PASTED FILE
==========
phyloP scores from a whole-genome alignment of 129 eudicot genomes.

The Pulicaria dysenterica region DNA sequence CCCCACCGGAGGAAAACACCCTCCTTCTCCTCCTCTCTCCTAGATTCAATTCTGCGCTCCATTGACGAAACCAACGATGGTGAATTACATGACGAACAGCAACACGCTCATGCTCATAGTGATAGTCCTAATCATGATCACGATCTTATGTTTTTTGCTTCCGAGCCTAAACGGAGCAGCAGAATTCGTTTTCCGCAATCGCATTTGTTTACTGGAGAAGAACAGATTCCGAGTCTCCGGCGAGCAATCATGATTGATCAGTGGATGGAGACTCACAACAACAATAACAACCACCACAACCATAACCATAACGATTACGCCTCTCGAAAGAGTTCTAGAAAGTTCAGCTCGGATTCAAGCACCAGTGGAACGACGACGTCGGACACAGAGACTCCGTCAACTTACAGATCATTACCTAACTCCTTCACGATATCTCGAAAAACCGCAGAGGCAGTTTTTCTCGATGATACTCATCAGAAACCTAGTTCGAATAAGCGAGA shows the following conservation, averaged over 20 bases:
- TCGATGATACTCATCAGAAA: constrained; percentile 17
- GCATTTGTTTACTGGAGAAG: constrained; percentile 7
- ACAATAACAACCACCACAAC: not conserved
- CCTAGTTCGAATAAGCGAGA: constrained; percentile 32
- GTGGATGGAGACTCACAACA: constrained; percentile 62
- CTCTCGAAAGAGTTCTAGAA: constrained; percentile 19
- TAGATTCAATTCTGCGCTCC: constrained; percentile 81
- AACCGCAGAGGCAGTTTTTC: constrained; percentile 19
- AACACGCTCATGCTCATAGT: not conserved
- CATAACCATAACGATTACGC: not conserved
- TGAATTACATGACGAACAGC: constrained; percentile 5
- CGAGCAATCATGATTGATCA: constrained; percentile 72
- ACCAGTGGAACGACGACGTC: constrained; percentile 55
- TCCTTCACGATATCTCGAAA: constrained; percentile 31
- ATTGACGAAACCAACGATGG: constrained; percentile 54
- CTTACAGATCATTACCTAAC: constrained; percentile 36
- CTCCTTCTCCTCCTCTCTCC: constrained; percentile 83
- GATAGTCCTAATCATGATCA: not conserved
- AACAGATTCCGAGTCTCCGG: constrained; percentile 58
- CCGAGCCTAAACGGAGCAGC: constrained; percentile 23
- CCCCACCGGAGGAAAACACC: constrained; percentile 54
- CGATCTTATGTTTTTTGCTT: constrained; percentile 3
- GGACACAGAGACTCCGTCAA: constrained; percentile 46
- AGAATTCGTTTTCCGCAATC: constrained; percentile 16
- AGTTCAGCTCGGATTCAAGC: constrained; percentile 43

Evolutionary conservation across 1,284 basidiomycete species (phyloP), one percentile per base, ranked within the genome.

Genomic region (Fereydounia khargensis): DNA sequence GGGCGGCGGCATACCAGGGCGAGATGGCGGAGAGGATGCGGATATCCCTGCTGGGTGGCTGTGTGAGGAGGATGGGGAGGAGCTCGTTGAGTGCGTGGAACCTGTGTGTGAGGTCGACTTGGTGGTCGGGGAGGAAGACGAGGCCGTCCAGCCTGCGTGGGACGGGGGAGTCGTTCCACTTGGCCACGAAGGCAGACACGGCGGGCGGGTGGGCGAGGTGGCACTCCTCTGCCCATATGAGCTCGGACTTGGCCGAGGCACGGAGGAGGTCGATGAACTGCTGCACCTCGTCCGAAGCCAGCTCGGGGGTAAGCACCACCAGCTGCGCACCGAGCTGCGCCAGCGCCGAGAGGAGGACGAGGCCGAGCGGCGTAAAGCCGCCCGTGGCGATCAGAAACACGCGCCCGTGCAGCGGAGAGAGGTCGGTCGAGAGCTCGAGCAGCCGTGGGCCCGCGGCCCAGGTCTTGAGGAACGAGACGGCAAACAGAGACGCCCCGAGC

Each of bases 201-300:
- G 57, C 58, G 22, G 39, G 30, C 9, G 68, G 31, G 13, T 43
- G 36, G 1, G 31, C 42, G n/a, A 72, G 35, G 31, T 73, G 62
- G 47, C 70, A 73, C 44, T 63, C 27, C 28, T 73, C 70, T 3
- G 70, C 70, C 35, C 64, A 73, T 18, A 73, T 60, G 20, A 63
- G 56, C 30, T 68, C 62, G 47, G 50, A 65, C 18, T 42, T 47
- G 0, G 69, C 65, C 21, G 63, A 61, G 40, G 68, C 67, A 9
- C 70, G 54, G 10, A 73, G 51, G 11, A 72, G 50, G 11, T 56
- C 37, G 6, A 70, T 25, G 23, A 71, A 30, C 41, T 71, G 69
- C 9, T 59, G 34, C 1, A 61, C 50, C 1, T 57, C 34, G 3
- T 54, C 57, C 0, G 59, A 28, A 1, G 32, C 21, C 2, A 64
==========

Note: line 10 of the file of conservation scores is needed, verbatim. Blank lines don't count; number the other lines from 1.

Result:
- AACCGCAGAGGCAGTTTTTC: constrained; percentile 19